Among Parks Department employees who worked at least 1,000 hours in 2020, Black women averaged $69,400 in gross pay, while black men averaged $69,300, white women averaged $80,000, white men averaged $79,000 and all employees averaged $75,300.
Black women received 6.6% of all Parks promotions from 2010 to mid-May 2021, according to promotion records provided by the human resources department. They worked about 8.7% of all out-of-class hours last year.
Very few Parks Department employees with “manager” or “executive” in their titles last year were Black women.
Department officials declined to comment on or confirm those data points, which weren’t included in the lawsuit, because The Times asked about them along with the lawsuit.
Desper, the lawyer, questioned whether the promotion records were complete and accurate. He noted the scarcity of Black women in the upper ranks in the Parks Department.
The plaintiffs and their lawyers, Desper and Robert Fulton, point to a 2018 study by graduate students from the University of Washington’s Evans School of Public Policy.
The study, which reviewed documents and surveyed employees to evaluate the implementation within the Parks Department of Seattle’s Race and Social Justice Initiative, generated findings that jibe with the lawsuit. The initiative was launched in 2004 to combat racial inequities by applying a special lens to all city work.
The researchers found “an overall feeling of distrust” at Parks, with many employees scared to honestly express their opinions about the initiative, and “a perception that hiring and promotion opportunities are more likely to be granted to white people.”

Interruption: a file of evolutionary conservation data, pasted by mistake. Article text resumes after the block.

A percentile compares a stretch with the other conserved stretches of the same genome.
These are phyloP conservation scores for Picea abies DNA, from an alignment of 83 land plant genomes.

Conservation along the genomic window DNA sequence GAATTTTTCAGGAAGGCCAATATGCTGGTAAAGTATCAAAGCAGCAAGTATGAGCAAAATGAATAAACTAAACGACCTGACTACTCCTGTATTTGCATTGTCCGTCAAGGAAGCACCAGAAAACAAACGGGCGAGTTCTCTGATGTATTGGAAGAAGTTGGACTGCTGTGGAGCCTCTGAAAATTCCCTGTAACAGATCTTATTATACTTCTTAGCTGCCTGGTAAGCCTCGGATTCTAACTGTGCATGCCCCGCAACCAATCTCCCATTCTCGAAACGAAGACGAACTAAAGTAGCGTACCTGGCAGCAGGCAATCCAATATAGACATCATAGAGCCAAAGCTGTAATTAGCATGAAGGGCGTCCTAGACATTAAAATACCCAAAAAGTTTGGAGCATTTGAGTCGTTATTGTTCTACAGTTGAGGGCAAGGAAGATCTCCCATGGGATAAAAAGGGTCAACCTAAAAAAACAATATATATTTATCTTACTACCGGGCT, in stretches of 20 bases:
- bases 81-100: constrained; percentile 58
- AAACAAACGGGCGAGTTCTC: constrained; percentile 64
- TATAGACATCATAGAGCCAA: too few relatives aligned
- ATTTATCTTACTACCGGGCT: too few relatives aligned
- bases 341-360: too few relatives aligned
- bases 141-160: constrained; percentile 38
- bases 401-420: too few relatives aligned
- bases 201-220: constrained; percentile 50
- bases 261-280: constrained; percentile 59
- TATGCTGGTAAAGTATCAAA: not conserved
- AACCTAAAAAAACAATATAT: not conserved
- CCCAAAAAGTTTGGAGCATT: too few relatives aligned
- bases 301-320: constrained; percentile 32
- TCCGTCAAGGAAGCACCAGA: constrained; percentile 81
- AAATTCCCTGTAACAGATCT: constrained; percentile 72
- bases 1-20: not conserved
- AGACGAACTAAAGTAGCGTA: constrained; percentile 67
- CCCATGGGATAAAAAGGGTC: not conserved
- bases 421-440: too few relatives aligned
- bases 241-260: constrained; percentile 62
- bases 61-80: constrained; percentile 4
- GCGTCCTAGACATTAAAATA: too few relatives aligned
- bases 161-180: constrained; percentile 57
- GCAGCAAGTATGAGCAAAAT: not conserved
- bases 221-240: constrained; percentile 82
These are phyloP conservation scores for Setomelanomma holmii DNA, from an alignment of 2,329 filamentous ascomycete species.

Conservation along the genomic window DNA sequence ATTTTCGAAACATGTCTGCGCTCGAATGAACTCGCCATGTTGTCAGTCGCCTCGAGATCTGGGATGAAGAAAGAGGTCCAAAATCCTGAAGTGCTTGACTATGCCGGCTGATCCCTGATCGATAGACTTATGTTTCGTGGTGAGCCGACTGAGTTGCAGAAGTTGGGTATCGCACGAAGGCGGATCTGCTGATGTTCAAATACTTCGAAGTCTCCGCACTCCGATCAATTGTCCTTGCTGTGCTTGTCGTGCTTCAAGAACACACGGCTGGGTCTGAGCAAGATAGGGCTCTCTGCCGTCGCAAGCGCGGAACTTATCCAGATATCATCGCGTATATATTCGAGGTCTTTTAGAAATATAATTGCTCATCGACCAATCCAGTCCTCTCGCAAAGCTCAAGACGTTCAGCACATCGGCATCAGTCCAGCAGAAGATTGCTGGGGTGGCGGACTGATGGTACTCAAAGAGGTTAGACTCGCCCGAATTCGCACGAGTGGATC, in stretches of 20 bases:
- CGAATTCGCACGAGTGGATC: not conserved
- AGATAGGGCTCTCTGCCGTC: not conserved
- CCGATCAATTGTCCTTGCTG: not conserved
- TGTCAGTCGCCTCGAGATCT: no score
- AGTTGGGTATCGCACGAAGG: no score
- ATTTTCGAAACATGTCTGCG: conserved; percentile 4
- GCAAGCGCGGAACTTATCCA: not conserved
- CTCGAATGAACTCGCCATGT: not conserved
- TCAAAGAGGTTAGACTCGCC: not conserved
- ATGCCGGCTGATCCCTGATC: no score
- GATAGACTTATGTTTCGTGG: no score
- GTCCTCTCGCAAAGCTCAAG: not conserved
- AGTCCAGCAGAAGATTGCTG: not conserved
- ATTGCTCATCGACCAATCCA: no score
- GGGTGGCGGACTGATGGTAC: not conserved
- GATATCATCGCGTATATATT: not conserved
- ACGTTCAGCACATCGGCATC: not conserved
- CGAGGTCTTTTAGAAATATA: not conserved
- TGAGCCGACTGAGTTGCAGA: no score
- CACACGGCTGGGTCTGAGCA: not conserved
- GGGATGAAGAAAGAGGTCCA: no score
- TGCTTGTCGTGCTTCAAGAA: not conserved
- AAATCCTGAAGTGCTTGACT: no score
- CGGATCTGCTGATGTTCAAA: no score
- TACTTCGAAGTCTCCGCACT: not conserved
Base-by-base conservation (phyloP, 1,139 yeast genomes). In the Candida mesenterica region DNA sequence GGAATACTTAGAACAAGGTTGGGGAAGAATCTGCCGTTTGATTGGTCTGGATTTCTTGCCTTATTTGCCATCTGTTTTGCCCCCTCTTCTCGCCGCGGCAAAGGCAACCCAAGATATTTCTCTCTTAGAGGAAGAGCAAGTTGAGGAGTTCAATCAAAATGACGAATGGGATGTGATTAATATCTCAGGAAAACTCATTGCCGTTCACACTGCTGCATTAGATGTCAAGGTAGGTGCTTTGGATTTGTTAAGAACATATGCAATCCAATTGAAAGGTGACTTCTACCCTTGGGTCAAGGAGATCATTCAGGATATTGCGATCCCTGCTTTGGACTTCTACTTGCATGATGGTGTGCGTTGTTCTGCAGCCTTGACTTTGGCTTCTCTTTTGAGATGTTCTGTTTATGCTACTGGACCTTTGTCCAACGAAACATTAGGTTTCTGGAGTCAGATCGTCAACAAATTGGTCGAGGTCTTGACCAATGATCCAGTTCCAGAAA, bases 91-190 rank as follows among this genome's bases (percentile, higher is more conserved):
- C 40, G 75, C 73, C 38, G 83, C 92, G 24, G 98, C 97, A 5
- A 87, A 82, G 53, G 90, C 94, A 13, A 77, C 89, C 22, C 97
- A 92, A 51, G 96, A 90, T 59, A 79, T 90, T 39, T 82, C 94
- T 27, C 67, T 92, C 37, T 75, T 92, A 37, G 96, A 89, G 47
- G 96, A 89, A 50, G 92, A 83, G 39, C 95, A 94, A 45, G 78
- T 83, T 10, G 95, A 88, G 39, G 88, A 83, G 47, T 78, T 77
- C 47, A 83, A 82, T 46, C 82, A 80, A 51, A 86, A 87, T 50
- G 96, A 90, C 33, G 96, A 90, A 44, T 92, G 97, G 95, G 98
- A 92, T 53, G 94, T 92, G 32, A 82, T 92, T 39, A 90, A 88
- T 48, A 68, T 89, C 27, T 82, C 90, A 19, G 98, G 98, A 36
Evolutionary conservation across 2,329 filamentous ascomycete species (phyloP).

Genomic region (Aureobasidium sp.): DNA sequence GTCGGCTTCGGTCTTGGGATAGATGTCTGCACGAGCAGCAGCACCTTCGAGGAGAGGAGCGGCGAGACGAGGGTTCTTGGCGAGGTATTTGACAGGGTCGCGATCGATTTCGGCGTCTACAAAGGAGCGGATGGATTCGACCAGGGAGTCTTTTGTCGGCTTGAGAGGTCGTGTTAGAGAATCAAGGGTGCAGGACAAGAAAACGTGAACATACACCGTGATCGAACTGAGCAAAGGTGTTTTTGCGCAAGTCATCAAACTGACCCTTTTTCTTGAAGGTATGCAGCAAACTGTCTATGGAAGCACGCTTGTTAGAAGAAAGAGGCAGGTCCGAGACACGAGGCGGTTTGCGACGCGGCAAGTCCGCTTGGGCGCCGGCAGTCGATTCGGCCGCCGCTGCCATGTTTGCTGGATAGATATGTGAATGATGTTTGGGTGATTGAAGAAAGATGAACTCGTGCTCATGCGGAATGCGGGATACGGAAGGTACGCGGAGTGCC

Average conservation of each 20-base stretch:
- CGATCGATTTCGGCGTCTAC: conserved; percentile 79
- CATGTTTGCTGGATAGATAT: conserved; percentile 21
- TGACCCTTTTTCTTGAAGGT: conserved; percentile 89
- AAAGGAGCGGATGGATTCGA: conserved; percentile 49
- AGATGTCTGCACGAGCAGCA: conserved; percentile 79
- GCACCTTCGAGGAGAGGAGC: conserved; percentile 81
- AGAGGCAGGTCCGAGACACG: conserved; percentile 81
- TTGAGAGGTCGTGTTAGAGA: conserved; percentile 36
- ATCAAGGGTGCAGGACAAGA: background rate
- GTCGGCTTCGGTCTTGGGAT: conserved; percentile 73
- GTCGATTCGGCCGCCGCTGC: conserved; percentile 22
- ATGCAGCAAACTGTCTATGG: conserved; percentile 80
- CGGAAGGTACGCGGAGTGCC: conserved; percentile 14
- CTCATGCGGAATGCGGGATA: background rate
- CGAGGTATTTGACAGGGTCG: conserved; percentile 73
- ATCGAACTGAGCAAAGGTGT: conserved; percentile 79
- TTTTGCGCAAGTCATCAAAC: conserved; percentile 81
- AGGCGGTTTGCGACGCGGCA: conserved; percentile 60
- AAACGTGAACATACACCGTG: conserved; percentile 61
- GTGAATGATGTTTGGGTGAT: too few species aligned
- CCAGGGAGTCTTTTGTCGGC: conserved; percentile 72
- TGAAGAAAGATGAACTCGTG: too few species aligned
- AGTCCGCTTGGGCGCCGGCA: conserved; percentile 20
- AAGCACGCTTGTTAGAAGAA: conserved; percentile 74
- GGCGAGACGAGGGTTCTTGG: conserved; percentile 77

The study also found that white employees were more likely to have positive experiences in the department and that “some employees of color feel tokenized, especially those in managerial positions.”
The researchers wrote: “Consistently, Black women indicated they are passed over for opportunities for advancement in favor of white people,” despite leading the way on RSJI efforts.
Racial justice work
RSJI efforts within departments are led by employees, like Young and Smith, who volunteer for extra work.
Young and Smith say they were targeted by superiors who objected to and complained about RSJI efforts, especially when they raised questions about racism at work.
“This is the work the city wanted us to do … and I held them to their word,” Young said.
Many of the plaintiffs grew up in Parks programs and started working at the department when they were still teenagers.
Guy and Bennett once ran late-night programs. Brown worked at Garfield Community Center when Smith was growing up there. Smith knew she wanted to work for the department, too.
They say the way they’ve been treated feels like a betrayal.
“I came to the Parks department on welfare. I got off welfare and started my life with my daughter,” said Brown, recalling that she used to encourage her nieces and nephews to work at the Parks Department.
Now she isn’t sure what to say.
“That’s why we’re here,” Brown said. “Yes, there’s reparations that you need to pay. But the main thing you need to get is that you’re not going to do this to the next generation.”